Is your mouth dry? Here's what the cause could be

If drinking water throughout the day doesn't help your dry mouth, your body may be signaling a more serious problem. This is what you should know.

 Drinking water (illustrative) (photo credit: RAWPIXEL)
Drinking water (illustrative)
(photo credit: RAWPIXEL)

The summer is at its peak, and with it comes the feeling of thirst and the danger of dehydration. A dry mouth is a sign that we need to drink more. Usually, drinking water will help but if you're still always thirsty there may be a bigger problem here.

Prolonged dryness in the mouth may indicate a disruption in saliva secretion. It’s a very common problem which increases with age. In fact, about 30% of those aged 65 and over suffer from it. 

"The feeling of having a dry mouth is also called xerostomia and can be caused by physiological conditions such as stress and pressure when not drinking enough or God forbid dehydration, but it can also signal that there’s a problem with the function of the salivary glands so there’s a decrease in the amount of salivation,” explained Dr. Ayelet Zlotogorsky, Oral Medicine Specialist at Aram, the Multidisciplinary Center for Aging Medicine.

Saliva is much more necessary than it might seem

"Saliva is an essential fluid for maintaining the health of the mouth and its proper functioning," explained Zlotogorsky.  "It’s essential for swallowing food, for whispering the flavors of the food we eat, for a pleasant general feeling in the mouth. Saliva protects the soft tissues from mechanical injury (for example, of hard food), is a barrier to various infections and of course, maintains the health of the teeth and gums."

 Drinking water (illustrative) (credit: RAWPIXEL)
Drinking water (illustrative) (credit: RAWPIXEL)

Saliva is composed of at least 99% water to 1% of various ingredients, mainly proteins and various salts, which give it its unique properties. "Decreased salivation and the development of dry mouth have significant implications for oral health, general functioning and quality of life," explains Zlotogorsky.

There are many reasons for impaired salivary gland function and the development of dry mouth, including taking certain medications (the most common cause, especially in adults), radiation treatments to the head and neck area in oncology patients, autoimmune diseases such as Sjogren's syndrome, rheumatoid arthritis and lupus, infectious diseases like hepatitis C and AIDS, uncontrolled diabetes, Parkinson's and more.

Although the problem of dry mouth is more common and widespread among adults over 65 studies show that age itself has no significant effect on the rate of saliva production and composition.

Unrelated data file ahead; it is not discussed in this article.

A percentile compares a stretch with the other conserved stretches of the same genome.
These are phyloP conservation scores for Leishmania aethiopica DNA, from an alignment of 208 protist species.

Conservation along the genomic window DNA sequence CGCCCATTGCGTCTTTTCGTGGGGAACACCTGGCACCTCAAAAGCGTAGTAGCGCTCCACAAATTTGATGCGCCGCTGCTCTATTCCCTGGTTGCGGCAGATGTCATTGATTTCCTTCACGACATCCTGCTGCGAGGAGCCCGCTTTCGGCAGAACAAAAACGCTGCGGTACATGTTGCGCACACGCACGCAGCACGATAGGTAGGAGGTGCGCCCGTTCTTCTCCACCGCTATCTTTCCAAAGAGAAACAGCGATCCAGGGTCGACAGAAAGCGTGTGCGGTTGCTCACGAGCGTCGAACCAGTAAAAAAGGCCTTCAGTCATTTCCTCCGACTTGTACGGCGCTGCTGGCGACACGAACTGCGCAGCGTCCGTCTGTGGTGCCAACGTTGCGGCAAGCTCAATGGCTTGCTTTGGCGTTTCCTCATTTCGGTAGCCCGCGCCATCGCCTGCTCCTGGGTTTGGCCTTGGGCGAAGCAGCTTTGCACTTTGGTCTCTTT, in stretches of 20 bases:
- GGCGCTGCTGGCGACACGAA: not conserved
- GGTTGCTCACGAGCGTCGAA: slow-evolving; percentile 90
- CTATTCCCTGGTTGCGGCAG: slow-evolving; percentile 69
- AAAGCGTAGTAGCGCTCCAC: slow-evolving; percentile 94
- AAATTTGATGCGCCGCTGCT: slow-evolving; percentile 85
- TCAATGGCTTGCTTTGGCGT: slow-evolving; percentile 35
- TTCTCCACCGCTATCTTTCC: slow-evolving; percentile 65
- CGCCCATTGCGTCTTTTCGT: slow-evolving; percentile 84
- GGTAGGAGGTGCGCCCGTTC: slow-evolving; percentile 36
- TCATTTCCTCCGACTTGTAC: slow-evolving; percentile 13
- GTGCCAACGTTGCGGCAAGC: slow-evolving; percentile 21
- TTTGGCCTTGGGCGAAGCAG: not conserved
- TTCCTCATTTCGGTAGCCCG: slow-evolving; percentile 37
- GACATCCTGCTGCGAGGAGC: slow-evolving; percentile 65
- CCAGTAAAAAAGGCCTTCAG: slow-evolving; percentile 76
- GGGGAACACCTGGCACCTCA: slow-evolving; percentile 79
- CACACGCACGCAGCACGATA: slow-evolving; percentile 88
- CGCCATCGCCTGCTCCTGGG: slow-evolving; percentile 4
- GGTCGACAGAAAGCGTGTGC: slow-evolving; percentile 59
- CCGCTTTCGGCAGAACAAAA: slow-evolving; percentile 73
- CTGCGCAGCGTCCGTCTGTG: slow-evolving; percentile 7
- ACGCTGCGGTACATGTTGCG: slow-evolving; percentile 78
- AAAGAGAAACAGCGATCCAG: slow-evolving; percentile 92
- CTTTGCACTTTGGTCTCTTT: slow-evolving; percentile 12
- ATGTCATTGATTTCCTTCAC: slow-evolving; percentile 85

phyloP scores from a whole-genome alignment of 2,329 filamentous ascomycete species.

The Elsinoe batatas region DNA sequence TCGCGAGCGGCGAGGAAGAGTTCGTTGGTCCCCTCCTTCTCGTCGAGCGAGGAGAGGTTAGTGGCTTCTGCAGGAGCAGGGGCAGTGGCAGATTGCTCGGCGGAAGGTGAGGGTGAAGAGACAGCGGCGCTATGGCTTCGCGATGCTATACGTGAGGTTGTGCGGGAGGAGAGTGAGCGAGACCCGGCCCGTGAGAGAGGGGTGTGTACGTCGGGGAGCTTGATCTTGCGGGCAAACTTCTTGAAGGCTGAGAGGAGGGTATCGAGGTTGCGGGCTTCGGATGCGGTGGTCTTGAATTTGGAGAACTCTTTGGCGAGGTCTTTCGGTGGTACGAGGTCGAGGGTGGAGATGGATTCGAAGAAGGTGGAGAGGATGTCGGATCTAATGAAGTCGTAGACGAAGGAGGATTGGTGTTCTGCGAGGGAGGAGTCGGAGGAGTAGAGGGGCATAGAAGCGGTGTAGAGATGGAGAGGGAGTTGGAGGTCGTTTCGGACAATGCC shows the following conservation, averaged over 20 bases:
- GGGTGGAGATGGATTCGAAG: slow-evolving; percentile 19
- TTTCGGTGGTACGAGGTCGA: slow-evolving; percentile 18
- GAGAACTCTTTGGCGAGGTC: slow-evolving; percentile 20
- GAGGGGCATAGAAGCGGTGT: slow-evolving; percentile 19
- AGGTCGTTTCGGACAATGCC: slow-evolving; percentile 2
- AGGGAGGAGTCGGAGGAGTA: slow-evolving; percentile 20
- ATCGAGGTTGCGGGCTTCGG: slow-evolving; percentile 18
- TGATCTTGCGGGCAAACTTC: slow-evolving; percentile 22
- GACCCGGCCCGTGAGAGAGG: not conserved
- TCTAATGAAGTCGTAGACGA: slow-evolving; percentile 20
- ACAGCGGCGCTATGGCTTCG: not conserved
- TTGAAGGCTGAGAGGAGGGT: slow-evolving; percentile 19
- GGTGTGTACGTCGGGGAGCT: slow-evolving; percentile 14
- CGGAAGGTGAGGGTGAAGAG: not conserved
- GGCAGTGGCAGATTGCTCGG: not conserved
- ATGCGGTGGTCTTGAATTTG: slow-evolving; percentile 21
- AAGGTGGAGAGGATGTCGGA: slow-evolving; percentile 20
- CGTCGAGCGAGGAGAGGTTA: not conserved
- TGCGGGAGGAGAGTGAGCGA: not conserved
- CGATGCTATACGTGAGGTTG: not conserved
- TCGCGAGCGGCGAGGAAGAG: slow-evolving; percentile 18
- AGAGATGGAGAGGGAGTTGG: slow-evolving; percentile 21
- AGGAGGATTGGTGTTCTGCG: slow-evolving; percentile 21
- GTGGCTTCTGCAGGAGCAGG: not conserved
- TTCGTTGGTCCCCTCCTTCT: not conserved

In fact, the decrease in salivation is mainly related to the increase in the presence of various diseases and the increase in the number of medications taken daily, and these problems become more common over the years.

Zlotogorsky added that a continuous decrease in salivation can cause a number of health and functional problems and a significant impairment of quality of life, such as: difficulty in being able to chew and swallow food properly and as a result, there may be nutritional deficiencies and digestive problems; difficulty speaking which may lead to social or occupational difficulties, recurrent infections in the oral cavity and increased risk of tooth decay and gum disease.

When to see a doctor

"When a person feels dryness in the mouth regularly and continuously and drinking enough water and fluids, depending on his age and medical condition, doesn’t solve the problem, it’s recommended to consult an oral medicine specialist," said Zlotogorsky. 

By examining the patient's medical background,  medications taken regularly and certain blood tests, along with a comprehensive examination of the head and neck area and oral cavity, a doctor can diagnose whether or not there’s a significant decrease in saliva and locate the causes of the feeling of dryness.

"Sometimes, extra tests and different types are also needed to help more accurately examine the structure and size of the salivary glands, if they function properly or are defective, if there are inflammatory changes in the glands themselves or evidence of obstructive disorders in their saliva ducts," she added.

Once the diagnosis is made, ways to treat or relieve dry mouth can be tailored depending on specific considerations for each patient. In some situations, it’s possible to prescribe drugs that encourage the secretion of saliva and sometimes a change in the drug that a person takes regularly, if possible, will lead to a significant improvement in the feeling of dryness.

"When the problem is persistent and unsolvable, great importance is given to adapting tools to alleviate the difficulty created in the patient's quality of life and to reduce the appearance of secondary complications to dry mouth such as the tendency to develop oral infections, taste disturbances and more," said Zlotogorsky. 

"It’s especially important to focus on the prevention of tooth decay and gum disease. Due to the frequent incidence of secondary complications, people who suffer from a significant decrease in the amount of saliva secreted continuously and chronically should be under regular periodic monitoring by an oral medicine specialist."